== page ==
While the Denver Broncos may have played the second half of the season this year liked they had TB, household contacts of TB patients are a much better cohort to focus on for studying disease outcome following exposure. The textbooks claim that 10-20% of folks who are exposed to Mycobacterium tuberculosis (M.tb) will develop disease sometime in their lives. The problem with this claim, however, is that it's derived from data that are based on the tuberculin test - an assay that basically detects exposure to all mycobacterial species, not just those that cause TB. (In case your wondering, we are all surrounded by a ton of environmental mycobacteria - just for fun one day take a sample of what's growing on the inside of your showerhead and let the MRL analyze it for you...). Therefore in their study, Our Three Amigos© and their Colombian colleagues focused on a better antigen test - the use of a highly M. tb-selective CFP-10 antigen and its ability to induce IFNγ from blood cultures using a very sensitive 7 day assay. Over 2,000 household TB contacts from the Medellin, Columbia metro area (an area with a intermediate incidence of TB [27.7 cases per 100,000 people]) were enrolled in the study and assayed for TB exposure using classic tuberculin testing along with a set of new fangled IFNγ-inducing M.tb antigens, including CFP-10. Their results largely supported both the use of CFP-10 reaction as a biomarker for M. tb exposure as well as a hypothesis put forth by Andersen and colleagues in 2007 that infected individuals that produce a high level of IFNγ in response to M.tb are at a much greater risk of developing overt disease.
So why did we select this paper as the first coveted MIPublication of the Month® for the new decade? There were two main reasons. First, the study represents basically the first powerful, population-based tuberculosis analysis using the new IFNγ-based M. tb exposure assays and thus gives confidence for their use as a tool for the diagnosis and prognosis of the disease. Second and most importantly, prior to this study, the policy of the Colombian National Tuberculosis Control Program was to only provide isoniazid therapy to prevent the development of tuberculosis to kids <5yrs old if they had a tuberculin test >10mm and no BCG vaccine. This paper clearly showed that in their cohort of household contacts, 22% of the tuberculosis cases were in kids 4 yrs old or less - an astounding incidence ratio when one considers that the TB rate in the general Medellin child population is ~3%. The group brought this information to the Public Health Director of the Columbian Ministry of Social Protection and got their message heard loud and clear. Columbian health officials have now changed their official policy and will offer isoniazid preventive therapy to all child household contacts regardless of age and vaccine status. The bottom line: THIS STUDY HAS ALREADY DIRECTLY CONTRIBUTED TO SAVING LIVES FROM TUBERCULOSIS. If that doesn't qualify a paper as worthy of MIPublication of the month, well by golly nothing does.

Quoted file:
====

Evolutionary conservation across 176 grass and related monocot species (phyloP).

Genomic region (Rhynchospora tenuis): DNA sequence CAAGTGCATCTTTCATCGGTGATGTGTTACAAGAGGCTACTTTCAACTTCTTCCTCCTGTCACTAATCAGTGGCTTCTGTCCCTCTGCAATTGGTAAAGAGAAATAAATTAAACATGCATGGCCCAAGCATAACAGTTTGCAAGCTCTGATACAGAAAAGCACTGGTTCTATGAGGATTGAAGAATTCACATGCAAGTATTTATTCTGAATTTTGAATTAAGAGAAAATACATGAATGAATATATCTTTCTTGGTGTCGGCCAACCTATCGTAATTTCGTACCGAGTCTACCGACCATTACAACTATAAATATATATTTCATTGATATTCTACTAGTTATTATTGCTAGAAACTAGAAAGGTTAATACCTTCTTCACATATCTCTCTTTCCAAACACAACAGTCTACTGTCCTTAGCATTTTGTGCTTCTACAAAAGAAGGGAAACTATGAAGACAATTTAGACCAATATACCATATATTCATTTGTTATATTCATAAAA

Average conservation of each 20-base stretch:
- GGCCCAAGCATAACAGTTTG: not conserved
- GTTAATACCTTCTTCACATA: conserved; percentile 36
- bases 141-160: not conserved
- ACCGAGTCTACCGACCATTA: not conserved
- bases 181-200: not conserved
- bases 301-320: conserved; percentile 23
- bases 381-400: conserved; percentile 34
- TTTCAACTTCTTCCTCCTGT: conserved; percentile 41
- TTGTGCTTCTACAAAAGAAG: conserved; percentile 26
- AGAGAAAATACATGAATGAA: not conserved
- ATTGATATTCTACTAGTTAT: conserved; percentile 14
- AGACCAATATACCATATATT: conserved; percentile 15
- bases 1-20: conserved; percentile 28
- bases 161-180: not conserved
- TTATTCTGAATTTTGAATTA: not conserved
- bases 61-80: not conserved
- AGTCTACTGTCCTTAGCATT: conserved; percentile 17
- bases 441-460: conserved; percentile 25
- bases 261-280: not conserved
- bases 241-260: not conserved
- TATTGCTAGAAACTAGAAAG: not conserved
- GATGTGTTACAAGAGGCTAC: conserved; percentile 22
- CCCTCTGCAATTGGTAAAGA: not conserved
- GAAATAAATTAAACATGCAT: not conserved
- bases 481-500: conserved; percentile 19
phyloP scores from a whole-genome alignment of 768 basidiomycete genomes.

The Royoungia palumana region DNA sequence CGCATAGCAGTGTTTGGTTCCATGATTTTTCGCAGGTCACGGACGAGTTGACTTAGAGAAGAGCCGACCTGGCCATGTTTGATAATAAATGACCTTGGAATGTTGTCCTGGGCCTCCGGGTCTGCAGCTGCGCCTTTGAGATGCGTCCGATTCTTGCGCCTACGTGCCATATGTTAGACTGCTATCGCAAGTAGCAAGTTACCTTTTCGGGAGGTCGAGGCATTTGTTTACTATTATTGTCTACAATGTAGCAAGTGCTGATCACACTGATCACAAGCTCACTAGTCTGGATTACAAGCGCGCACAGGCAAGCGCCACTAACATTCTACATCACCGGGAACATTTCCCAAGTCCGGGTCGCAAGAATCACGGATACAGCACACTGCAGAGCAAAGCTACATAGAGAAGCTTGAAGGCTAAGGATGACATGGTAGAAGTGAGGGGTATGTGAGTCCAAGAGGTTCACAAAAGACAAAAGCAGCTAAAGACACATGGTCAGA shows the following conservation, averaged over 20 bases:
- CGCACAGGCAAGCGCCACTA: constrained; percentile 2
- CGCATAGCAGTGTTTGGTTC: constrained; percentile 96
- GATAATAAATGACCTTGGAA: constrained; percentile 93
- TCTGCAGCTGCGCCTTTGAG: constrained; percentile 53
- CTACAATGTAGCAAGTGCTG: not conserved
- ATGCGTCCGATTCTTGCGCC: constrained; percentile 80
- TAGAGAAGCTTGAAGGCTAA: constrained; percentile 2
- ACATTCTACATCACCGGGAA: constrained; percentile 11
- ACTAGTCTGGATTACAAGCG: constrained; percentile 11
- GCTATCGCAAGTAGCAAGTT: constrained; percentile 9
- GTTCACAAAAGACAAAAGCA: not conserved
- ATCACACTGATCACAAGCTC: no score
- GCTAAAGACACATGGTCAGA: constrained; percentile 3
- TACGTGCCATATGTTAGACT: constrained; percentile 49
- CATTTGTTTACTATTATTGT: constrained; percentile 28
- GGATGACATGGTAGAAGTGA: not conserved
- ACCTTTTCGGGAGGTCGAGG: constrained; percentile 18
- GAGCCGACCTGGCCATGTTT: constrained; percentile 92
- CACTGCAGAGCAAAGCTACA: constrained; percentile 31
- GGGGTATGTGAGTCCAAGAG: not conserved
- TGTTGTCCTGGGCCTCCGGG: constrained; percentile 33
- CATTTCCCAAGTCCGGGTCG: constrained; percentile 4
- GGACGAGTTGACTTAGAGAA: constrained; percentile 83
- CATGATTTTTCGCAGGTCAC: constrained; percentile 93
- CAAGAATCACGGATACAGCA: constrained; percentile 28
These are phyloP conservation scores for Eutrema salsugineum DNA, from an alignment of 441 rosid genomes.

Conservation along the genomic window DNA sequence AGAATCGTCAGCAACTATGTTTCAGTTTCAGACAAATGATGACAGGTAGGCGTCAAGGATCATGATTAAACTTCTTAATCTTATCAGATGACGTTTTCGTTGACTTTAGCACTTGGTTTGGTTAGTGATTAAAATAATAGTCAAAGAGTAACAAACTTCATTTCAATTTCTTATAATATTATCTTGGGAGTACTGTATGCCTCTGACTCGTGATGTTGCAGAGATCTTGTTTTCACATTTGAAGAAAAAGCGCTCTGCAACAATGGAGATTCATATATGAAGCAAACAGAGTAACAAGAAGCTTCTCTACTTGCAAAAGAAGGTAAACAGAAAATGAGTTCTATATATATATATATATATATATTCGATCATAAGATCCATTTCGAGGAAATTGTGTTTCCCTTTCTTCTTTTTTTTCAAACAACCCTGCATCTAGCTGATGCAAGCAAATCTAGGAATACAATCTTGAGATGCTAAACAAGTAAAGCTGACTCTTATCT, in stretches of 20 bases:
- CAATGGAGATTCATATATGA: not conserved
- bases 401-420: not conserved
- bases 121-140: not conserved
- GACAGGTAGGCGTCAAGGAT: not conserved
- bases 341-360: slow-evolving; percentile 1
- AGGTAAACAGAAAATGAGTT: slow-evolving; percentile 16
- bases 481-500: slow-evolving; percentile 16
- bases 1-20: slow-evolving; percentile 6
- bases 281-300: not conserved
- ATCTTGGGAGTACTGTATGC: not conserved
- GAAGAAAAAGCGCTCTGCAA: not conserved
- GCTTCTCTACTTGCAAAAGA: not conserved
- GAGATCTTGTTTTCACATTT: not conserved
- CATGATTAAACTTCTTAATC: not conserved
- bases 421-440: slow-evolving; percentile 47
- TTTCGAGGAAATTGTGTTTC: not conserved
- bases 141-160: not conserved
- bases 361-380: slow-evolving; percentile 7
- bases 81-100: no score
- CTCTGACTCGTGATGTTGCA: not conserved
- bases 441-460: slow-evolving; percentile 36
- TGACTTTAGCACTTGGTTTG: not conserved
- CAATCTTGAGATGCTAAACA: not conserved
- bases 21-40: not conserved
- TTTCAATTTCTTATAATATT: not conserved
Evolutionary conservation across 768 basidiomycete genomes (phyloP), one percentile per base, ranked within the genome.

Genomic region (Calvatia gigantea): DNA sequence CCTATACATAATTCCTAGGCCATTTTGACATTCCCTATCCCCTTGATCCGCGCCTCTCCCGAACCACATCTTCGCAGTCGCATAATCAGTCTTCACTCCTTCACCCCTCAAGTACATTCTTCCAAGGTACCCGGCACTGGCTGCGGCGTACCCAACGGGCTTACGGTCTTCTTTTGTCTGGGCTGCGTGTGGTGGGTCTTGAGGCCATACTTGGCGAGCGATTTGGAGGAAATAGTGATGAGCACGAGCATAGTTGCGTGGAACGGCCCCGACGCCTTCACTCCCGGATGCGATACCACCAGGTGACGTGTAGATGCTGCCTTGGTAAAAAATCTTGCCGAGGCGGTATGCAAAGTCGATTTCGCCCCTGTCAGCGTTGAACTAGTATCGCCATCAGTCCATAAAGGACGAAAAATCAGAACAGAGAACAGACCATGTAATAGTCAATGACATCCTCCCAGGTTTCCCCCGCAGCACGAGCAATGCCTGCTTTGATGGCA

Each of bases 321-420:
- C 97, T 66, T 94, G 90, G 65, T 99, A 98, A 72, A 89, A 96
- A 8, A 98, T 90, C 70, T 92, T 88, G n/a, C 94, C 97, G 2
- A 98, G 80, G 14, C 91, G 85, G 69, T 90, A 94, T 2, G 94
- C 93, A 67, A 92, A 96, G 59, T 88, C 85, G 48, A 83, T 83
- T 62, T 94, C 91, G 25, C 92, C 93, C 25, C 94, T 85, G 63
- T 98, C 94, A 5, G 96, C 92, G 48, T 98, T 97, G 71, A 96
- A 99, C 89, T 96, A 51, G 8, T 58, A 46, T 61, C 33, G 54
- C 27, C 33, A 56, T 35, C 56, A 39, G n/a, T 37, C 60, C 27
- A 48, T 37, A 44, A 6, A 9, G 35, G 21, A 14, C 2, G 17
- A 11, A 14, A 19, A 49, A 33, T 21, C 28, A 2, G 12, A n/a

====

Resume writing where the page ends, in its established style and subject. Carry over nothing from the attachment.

MIP Publications Late December 2009 - Early January 2010
Originally due back in operation on January 6th, the elevator in the Micro Bldg has now officially taken an extended Sabbatical and is due to be back in service on January 27th (that’s 2010, we think...). Pictured above are four Micro inhabitants who are very glad they didn’t need to invest big bucks in a Stairmaster to keep their New Year’s resolutions.